WATCH — I spent 10 days in isolation. Here’s how it went and why I had to do it
Isabelle MacNeil’s entire Grade 9 class was exposed to COVID-19
⭐️HERE’S WHAT YOU NEED TO KNOW⭐️
- CBC Kids News contributor Isabelle MacNeil had to isolate from her family because she was exposed to someone with COVID-19.
- Her entire Grade 9 class was in the same situation.
- She spent the whole time in her bedroom, minus a few exceptions.
- Watch the video or keep reading to find out more. ⬇️ ⬇️ ⬇️
Just a few weeks ago, Isabelle MacNeil was seeing friends without masks, playing team sports and getting ready to celebrate her friend’s 15th birthday.
Then the third wave of COVID-19 hit Nova Scotia. Hard.
The Atlantic province has managed to keep coronavirus cases under control until now.
Last week, Nova Scotia was breaking records for the number of cases detected each day, forcing schools to close and pushing everyone into lockdown.
Some of those cases were in Isabelle’s school in Dartmouth.
Her entire Grade 9 class had to self-isolate.
Isabelle had plans to celebrate her friend’s birthday at a restaurant. Instead, she made her a gift basket in isolation. (Image submitted by Isabelle MacNeil)
Public Health in Nova Scotia says anyone who was exposed to someone with COVID-19 has to isolate 14 days from the time the students were exposed.
Isabelle and her classmates were notified four days after their exposure, meaning their isolation time was 10 days.
Watch this video to find out how it went, what her friends thought and join Isabelle as she asks why they had to isolate at all:
Isabelle had to stay in her room, including having her meals delivered to her door.
She could leave her room with a mask on, but only for the following reasons:
- To use the washroom.
- To go outside for one hour of exercise a day.
- To use her gym in the basement, as long as no one was around.
- To get three COVID-19 tests.
“It's kind of lonely at times, just being in my room,” said Tasha Barnett, 14, Isabelle’s classmate.
“Especially when I can hear my family all outside and just around the house and I can't be with them. But obviously, it's for good reason.”
Tasha spent her spare time chatting with friends online, working out and cleaning out her closet.
Tasha Barnett tried not to spend too much time on screens while in isolation. (Image submitted by Tasha Barnett)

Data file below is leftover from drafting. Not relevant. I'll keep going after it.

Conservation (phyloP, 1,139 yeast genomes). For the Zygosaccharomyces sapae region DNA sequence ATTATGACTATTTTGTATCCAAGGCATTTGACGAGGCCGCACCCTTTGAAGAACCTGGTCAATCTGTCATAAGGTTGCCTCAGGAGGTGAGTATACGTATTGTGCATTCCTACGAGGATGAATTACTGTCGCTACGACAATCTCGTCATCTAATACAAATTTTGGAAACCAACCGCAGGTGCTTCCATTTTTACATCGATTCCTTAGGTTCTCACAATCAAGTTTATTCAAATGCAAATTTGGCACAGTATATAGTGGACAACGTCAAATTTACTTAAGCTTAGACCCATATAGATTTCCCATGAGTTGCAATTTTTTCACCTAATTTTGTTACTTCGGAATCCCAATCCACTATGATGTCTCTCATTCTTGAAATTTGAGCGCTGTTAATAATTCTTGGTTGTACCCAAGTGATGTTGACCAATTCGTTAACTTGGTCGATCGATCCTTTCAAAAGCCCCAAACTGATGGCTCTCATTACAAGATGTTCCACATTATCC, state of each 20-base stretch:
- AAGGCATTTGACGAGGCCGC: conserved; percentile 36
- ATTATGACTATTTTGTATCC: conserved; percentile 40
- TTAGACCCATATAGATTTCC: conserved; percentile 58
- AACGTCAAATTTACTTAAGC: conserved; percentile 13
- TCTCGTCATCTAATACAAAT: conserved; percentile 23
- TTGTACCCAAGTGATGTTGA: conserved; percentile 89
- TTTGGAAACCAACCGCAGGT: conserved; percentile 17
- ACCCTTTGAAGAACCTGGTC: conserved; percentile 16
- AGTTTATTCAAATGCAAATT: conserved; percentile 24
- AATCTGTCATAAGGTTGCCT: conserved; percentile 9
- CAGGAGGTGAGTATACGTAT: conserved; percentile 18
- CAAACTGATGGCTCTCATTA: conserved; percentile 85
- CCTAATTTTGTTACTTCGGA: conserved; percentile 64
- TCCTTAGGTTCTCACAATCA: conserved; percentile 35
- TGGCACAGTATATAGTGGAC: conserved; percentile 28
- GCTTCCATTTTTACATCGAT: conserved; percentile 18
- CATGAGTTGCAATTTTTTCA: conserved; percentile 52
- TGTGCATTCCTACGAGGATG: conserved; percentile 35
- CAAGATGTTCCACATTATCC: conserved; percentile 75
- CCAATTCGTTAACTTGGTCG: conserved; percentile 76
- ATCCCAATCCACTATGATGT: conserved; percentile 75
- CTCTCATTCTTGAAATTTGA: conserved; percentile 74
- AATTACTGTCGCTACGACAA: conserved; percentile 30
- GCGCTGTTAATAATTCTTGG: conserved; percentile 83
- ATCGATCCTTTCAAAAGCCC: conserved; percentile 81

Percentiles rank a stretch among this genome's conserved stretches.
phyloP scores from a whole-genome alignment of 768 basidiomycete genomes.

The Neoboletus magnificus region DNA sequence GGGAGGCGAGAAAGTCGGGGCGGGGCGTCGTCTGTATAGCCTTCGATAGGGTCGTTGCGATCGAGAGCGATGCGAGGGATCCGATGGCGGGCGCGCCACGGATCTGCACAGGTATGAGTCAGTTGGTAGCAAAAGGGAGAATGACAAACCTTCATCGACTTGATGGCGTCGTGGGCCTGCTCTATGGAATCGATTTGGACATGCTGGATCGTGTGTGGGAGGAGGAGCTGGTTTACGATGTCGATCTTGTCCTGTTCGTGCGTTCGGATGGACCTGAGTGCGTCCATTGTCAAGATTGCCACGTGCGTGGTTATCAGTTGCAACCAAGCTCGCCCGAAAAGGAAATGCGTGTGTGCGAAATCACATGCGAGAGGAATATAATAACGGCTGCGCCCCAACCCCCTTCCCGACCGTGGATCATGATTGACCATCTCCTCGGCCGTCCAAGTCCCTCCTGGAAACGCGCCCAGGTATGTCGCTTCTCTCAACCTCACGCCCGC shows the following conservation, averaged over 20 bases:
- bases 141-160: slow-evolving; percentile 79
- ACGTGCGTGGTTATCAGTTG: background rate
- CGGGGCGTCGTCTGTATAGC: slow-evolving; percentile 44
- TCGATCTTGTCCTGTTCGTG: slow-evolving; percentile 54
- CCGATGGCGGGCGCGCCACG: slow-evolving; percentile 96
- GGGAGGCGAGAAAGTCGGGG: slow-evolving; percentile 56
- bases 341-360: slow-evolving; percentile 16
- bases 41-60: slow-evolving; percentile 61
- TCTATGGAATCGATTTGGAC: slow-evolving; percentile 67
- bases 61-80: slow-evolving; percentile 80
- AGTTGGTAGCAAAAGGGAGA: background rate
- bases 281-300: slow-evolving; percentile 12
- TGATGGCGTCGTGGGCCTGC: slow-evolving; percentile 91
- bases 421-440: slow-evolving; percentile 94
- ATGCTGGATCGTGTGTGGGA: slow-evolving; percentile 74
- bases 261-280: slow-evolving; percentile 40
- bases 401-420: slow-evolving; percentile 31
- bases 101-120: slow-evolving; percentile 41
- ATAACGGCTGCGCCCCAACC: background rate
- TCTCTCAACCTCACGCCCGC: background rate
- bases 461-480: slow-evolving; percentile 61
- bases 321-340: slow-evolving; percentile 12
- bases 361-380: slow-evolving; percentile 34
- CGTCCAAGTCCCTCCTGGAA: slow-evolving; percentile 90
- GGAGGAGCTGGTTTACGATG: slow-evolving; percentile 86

Another classmate, Eli Lokonyen, 14, comes from a family of nine siblings and shares a room with his younger brother.
The two isolated together, so Eli had some company.
“There are times where he kind of annoys me,” Eli said. “But most of the time it's fine.”
Eli said he tried not to stress about COVID-19, did yoga and played video games.
On some days, Eli Lokonyen, right, played football outside with his brother during his one hour of outside time. (Image submitted by Eli Lokonyen)
Strict rules keep everyone safe
Nova Scotia Chief Medical Officer of Health Dr. Robert Strang said strict rules like this have helped keep Nova Scotians from feeling the worst effects of the pandemic.
“Our approach in Nova Scotia has always been to be cautious. It's served us well,” he said.
Strang said the new variants, which spread more easily than the original virus, have been part of why the number of cases have gone up in Nova Scotia
He said isolating is important, even if Isabelle’s COVID-19 tests all came back negative, because it can take up to 14 days to develop symptoms and spread the virus.
Isabelle’s younger siblings both got COVID-19 tests while their sister was in isolation. Nova Scotia has suggested people get tested regularly, even if they are asymptomatic. (Image submitted by Judy MacNeil)
Strang said young people aren’t getting very sick from COVID-19 but still need to be careful.
And he acknowledged that isolating in your room is hard, but it’s OK to be on screens to help pass the time in the short term.
“Don't worry about it,” he said. “We all have to do what we need to do to get through this as safely as possible.”
Watch Isabelle’s video here: